(Bloomberg Gadfly) -- It's time the world's largest pension fund boosted its risk appetite again.
Japan's Government Pension Investment Fund has been fleeing local government bonds ever since it doubled its allocation targets for domestic and overseas stocks in late 2014. It's likely to have already exceeded that quota due to the global equities bull run.
As of Sept. 30, the latest data available, GPIF's portfolio weighting in local and international shares was already within 1 percentage point of its target of 25 percent in either category. Since then, in dollar terms, the Topix and MSCI World Index have increased 14 percent and 11 percent, respectively.
This isn't to say GPIF will be forced into a fire sale -- the fund is allowed to exceed its targets by up to 9 percentage points -- but it does suggest its propensity to take on more risk is limited.
To ensure payouts meet a 1.7 percent real investment return, GPIF has been steadily moving away from domestic bonds. With 10-year yields hovering near zero -- a "yield-curve control" measure the Bank of Japan insists on -- GPIF had just 28.5 percent of its portfolio in domestic notes as of Sept. 30, well below the stated target of 35 percent. When the December quarter numbers come out, that's sure to be even lower.
To keep a little powder dry for riskier investments, GPIF has been putting some government bond redemption proceeds into deposits. Short-term assets topped 10 trillion yen ($90 billion) in September, and constituted almost 10 percent of GPIF's entire portfolio, even though such a category doesn't even enter the fund's policy asset mix.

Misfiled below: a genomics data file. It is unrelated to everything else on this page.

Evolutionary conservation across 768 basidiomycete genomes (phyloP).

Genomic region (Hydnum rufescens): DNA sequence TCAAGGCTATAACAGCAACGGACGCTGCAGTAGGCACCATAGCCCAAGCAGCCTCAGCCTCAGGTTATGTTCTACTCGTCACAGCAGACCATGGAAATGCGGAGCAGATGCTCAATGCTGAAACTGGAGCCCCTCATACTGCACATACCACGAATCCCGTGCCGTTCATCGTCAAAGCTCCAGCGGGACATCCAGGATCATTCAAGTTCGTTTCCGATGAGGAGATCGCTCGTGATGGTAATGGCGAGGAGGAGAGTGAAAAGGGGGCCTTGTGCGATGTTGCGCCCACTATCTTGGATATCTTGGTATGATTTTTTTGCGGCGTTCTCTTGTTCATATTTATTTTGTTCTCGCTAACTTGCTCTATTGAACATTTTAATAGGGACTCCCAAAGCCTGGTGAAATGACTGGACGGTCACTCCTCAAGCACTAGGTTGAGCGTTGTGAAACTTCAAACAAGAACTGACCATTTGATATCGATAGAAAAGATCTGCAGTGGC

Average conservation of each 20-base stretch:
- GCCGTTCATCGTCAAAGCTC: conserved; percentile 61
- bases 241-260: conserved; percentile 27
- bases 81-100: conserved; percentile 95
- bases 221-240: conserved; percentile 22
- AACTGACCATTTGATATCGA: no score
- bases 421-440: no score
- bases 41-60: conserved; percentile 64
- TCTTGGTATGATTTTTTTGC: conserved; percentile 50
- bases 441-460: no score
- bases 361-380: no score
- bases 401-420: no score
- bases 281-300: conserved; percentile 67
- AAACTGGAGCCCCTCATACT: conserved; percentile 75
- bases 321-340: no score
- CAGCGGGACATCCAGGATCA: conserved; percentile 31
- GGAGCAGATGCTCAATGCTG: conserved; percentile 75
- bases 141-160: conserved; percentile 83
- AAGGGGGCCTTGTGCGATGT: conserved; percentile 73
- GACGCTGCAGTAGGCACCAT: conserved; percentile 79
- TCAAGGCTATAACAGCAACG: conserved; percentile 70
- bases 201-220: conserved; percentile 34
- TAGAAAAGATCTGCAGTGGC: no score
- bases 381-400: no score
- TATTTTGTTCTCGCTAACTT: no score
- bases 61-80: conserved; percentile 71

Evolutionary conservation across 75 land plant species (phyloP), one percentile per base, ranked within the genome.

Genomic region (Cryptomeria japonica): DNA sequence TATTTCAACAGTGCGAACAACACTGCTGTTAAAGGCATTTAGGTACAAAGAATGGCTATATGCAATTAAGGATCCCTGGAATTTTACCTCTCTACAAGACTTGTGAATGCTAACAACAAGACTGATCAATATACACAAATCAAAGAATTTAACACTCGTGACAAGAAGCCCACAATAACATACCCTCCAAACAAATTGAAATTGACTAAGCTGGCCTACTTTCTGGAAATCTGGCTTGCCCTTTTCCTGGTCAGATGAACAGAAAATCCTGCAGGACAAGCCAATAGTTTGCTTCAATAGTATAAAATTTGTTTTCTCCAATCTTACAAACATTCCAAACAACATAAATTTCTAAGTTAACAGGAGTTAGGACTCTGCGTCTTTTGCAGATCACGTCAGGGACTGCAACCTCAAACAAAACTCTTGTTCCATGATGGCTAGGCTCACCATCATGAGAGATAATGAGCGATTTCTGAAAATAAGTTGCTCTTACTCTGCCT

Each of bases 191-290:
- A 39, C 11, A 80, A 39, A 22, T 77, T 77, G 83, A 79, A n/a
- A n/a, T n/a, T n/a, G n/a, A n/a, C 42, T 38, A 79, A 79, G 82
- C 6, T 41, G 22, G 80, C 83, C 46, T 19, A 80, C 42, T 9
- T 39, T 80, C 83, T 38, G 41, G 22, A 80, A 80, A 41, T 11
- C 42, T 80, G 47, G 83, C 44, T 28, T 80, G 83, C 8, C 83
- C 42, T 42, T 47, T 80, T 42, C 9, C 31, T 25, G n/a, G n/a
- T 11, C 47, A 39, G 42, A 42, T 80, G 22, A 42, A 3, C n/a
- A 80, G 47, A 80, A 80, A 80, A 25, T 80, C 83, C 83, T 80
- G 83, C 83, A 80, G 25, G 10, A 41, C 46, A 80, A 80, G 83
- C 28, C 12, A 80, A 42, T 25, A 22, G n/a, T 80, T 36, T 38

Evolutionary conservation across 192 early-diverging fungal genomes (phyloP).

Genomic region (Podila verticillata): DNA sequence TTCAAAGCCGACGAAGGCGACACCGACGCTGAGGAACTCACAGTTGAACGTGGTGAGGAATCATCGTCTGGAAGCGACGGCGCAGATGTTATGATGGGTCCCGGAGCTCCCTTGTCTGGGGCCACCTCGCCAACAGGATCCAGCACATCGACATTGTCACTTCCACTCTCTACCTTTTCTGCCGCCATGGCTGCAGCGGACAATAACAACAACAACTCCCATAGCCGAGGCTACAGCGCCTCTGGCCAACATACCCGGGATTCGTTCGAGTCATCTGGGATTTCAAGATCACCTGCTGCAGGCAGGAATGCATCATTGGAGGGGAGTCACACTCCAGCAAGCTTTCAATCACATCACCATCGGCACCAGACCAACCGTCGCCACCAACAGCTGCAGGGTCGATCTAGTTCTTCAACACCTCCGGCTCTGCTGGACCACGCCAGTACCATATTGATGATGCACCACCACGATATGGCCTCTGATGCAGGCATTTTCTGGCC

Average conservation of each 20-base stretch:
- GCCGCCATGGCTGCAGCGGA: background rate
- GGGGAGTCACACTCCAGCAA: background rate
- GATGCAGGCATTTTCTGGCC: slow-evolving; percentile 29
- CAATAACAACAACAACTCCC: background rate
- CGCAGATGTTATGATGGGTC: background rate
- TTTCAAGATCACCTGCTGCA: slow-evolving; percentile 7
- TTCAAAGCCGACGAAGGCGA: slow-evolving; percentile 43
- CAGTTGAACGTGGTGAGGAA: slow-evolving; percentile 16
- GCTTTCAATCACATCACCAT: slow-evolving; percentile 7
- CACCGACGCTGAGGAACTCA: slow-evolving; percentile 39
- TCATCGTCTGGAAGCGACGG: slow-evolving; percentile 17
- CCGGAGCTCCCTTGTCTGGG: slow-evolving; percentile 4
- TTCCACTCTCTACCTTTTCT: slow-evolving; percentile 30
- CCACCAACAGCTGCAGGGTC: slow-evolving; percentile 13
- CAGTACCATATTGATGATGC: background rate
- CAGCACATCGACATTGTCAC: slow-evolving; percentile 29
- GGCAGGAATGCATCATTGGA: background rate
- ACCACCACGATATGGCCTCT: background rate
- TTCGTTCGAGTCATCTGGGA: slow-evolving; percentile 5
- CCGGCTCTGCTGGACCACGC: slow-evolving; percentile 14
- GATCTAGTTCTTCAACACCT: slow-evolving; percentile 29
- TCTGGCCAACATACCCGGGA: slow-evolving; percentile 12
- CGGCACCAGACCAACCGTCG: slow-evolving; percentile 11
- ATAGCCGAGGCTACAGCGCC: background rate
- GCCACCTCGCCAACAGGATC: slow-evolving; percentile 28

To be fair, who wants to play in Japanese government bonds when animal spirits roam everywhere else? With more than 40 percent of the market, the central bank has the power to keep yields depressed. And as any fund manager knows, there's money to be made in a rising or falling market, but not a flat one.
BOJ Governor Haruhiko Kuroda shot down any suggestion that he's prepared to discuss an exit policy at a press conference on Tuesday, which means, hypothetically, 35 percent of GPIF's portfolio may not be earning a penny for the foreseeable future. This isn't an acceptable proposition for any money manager.
Perhaps envious of the 15.2 percent run in China H-shares this year, Japan's stock market is looking for any catalyst to catch up. On Tuesday, for the first time since 2014, the BOJ didn't lower its inflation outlook any further at the close of its policy meeting. The Topix rallied, ending at its highest since 1991.
The BOJ is notoriously stubborn. While almost all economists surveyed by Bloomberg believe the central bank can't hit its inflation target, fewer than half see it scaling back easing measures.
If the BOJ won't budge, GPIF should reconsider its position. To do nothing would be leaving money on the table.
This column does not necessarily reflect the opinion of Bloomberg LP and its owners.
Shuli Ren is a Bloomberg Gadfly columnist covering Asian markets. She previously wrote on markets for Barron's, following a career as an investment banker, and is a CFA charterholder.
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